Departmental Honors Project Title
Date of Award
College of Liberal Arts
The study examined the degree to which gender role expectations, anticipated role conflict and same-gendered role models are related to women’s career centrality. It was predicted that women who adhere more to male norms than female norms will indicate more career centrality than women who adhere more to female norms; women who anticipate less work-family conflict will indicate more career centrality; women will identify female role models more often than male role models; and women who identify female role models will report those individuals to have a higher degree of impact on their career centrality. There were 97 students male (19) and female (78) from a single private, Midwestern liberal arts college that participated. Participants completed a survey, in which they responded to items measuring their adherence to male and female norms, items measuring their anticipation of work-family conflict in their future career, one item measuring the degree of impact their identified role model had on their career centrality, and items measuring their career centrality. Findings, revealed women identify female role models more often than they do male role models. The results also reveal a strong positive relationship between reported role model impact and career centrality. Finally, the current study revealed a positive relationship between male norm adherence and career centrality.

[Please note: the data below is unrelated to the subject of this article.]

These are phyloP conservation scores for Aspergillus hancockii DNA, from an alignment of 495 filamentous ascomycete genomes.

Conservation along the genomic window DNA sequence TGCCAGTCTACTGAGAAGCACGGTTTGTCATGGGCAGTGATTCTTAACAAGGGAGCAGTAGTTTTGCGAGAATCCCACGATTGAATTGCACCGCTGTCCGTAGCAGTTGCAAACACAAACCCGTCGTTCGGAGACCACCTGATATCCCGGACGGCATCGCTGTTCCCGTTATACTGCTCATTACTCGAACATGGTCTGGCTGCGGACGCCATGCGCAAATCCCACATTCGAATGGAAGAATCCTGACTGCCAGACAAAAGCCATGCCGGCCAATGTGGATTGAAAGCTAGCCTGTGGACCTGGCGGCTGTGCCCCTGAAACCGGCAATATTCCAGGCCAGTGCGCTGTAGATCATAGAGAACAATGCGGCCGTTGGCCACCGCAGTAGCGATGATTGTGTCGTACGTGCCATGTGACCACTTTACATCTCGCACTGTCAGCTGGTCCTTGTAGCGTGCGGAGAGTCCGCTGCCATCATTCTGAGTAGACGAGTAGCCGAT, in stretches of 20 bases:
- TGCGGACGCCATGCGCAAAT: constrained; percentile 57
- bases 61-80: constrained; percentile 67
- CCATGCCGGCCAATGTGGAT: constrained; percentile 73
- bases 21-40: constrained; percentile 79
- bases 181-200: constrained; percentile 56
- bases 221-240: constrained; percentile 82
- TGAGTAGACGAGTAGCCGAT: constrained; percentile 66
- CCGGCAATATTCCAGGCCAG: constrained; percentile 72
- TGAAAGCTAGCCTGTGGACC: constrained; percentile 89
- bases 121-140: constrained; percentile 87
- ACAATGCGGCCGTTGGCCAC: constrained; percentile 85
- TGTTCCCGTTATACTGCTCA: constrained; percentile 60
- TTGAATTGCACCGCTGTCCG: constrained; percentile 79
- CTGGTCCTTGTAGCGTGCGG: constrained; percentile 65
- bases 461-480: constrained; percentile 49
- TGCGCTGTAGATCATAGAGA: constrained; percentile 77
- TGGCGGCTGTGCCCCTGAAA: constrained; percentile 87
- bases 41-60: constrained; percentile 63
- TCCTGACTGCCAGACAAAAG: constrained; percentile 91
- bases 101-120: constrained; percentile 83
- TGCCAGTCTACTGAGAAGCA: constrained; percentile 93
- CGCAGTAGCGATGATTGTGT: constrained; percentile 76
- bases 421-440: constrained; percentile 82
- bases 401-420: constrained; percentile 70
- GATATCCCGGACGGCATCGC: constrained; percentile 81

Doherty, Shannon E., "Women Struggle to Reach the Top: Gender Disparities in the Workplace" (2014). Departmental Honors Projects. Paper 17.